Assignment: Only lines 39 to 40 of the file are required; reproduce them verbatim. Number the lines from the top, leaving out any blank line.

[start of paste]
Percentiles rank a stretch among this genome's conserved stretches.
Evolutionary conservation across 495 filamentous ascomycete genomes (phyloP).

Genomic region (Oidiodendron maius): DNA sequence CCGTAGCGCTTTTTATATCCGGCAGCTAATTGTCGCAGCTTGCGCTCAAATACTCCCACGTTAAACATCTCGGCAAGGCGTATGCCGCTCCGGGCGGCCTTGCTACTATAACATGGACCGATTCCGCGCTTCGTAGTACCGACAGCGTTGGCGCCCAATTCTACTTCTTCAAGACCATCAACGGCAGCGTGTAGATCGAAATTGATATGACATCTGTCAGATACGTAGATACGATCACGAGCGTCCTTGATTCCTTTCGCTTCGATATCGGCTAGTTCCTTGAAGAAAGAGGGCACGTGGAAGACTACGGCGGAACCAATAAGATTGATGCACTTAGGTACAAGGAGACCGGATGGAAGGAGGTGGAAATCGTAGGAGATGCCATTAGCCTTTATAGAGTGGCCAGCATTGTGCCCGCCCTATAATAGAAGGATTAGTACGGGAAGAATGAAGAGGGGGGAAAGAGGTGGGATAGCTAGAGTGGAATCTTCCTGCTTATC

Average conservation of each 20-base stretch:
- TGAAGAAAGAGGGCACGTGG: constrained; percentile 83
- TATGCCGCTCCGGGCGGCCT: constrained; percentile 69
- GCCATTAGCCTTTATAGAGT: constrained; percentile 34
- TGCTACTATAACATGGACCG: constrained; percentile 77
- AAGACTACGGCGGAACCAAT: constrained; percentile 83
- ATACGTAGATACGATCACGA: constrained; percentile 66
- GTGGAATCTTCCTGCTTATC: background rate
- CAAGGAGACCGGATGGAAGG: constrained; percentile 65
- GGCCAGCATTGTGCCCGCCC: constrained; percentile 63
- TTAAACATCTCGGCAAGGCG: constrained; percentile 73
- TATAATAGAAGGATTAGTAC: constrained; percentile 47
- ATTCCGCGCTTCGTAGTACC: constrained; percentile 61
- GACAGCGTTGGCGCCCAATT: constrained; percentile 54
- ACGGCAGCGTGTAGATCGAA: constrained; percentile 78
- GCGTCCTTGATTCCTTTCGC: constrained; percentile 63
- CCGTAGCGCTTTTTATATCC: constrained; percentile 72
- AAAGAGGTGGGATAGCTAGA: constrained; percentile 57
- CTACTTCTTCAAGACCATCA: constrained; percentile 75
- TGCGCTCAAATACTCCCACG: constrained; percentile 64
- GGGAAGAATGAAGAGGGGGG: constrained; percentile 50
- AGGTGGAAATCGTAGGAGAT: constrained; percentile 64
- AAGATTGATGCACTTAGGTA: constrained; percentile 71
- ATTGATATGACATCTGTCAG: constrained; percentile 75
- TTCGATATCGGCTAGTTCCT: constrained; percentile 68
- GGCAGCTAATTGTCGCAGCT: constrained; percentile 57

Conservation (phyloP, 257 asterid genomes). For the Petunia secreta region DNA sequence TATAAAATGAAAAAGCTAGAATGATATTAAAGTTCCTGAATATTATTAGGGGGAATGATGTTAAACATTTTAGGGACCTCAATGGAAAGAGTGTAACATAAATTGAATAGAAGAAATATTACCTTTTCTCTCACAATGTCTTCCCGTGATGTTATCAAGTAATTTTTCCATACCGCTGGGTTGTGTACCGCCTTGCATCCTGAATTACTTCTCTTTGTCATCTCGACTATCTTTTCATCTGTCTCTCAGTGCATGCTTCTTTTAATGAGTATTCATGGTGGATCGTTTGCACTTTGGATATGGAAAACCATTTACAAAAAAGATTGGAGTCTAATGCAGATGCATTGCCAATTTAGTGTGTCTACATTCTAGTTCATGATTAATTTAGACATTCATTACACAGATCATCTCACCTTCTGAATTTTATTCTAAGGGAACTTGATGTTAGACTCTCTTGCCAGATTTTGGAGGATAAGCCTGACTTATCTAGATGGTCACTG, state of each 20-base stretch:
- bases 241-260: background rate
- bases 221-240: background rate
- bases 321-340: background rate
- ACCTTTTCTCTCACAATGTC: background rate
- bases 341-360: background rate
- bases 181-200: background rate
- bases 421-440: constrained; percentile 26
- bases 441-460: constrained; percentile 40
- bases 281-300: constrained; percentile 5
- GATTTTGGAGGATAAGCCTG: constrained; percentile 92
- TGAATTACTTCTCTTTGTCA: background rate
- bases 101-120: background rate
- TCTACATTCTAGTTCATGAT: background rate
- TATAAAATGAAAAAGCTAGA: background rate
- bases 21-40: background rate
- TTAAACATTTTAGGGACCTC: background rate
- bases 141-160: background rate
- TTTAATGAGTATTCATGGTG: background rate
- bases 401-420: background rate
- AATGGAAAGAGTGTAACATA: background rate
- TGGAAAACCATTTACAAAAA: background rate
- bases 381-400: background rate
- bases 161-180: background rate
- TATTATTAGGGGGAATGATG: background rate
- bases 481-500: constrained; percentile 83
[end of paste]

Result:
- bases 281-300: constrained; percentile 5
- GATTTTGGAGGATAAGCCTG: constrained; percentile 92